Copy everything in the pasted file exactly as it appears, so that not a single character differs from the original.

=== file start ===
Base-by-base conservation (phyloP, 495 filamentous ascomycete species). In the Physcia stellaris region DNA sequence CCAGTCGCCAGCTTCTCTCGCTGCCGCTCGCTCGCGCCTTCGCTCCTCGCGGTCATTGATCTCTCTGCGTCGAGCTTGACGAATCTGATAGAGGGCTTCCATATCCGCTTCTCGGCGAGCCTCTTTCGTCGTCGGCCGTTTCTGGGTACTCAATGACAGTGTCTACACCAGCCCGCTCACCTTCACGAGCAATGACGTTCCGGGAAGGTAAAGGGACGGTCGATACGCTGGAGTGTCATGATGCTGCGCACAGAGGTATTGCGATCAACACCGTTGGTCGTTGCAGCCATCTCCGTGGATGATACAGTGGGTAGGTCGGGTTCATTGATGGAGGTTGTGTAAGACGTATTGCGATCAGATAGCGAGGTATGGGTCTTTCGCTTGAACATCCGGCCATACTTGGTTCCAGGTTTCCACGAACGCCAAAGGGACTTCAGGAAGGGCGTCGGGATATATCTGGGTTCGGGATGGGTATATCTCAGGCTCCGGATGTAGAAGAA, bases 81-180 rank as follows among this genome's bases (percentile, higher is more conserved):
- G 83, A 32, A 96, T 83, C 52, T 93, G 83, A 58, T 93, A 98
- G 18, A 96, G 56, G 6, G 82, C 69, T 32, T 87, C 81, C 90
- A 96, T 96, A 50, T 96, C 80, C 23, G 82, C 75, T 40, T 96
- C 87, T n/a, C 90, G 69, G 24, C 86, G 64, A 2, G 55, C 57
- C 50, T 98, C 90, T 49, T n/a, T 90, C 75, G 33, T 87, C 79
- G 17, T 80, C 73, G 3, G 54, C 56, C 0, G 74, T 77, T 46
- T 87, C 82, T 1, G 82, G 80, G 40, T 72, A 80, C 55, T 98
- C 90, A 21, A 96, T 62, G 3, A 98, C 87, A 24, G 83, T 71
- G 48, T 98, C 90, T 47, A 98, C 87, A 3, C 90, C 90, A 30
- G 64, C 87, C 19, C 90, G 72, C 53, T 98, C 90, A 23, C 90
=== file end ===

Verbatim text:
Base-by-base conservation (phyloP, 495 filamentous ascomycete species). In the Physcia stellaris region DNA sequence CCAGTCGCCAGCTTCTCTCGCTGCCGCTCGCTCGCGCCTTCGCTCCTCGCGGTCATTGATCTCTCTGCGTCGAGCTTGACGAATCTGATAGAGGGCTTCCATATCCGCTTCTCGGCGAGCCTCTTTCGTCGTCGGCCGTTTCTGGGTACTCAATGACAGTGTCTACACCAGCCCGCTCACCTTCACGAGCAATGACGTTCCGGGAAGGTAAAGGGACGGTCGATACGCTGGAGTGTCATGATGCTGCGCACAGAGGTATTGCGATCAACACCGTTGGTCGTTGCAGCCATCTCCGTGGATGATACAGTGGGTAGGTCGGGTTCATTGATGGAGGTTGTGTAAGACGTATTGCGATCAGATAGCGAGGTATGGGTCTTTCGCTTGAACATCCGGCCATACTTGGTTCCAGGTTTCCACGAACGCCAAAGGGACTTCAGGAAGGGCGTCGGGATATATCTGGGTTCGGGATGGGTATATCTCAGGCTCCGGATGTAGAAGAA, bases 81-180 rank as follows among this genome's bases (percentile, higher is more conserved):
- G 83, A 32, A 96, T 83, C 52, T 93, G 83, A 58, T 93, A 98
- G 18, A 96, G 56, G 6, G 82, C 69, T 32, T 87, C 81, C 90
- A 96, T 96, A 50, T 96, C 80, C 23, G 82, C 75, T 40, T 96
- C 87, T n/a, C 90, G 69, G 24, C 86, G 64, A 2, G 55, C 57
- C 50, T 98, C 90, T 49, T n/a, T 90, C 75, G 33, T 87, C 79
- G 17, T 80, C 73, G 3, G 54, C 56, C 0, G 74, T 77, T 46
- T 87, C 82, T 1, G 82, G 80, G 40, T 72, A 80, C 55, T 98
- C 90, A 21, A 96, T 62, G 3, A 98, C 87, A 24, G 83, T 71
- G 48, T 98, C 90, T 47, A 98, C 87, A 3, C 90, C 90, A 30
- G 64, C 87, C 19, C 90, G 72, C 53, T 98, C 90, A 23, C 90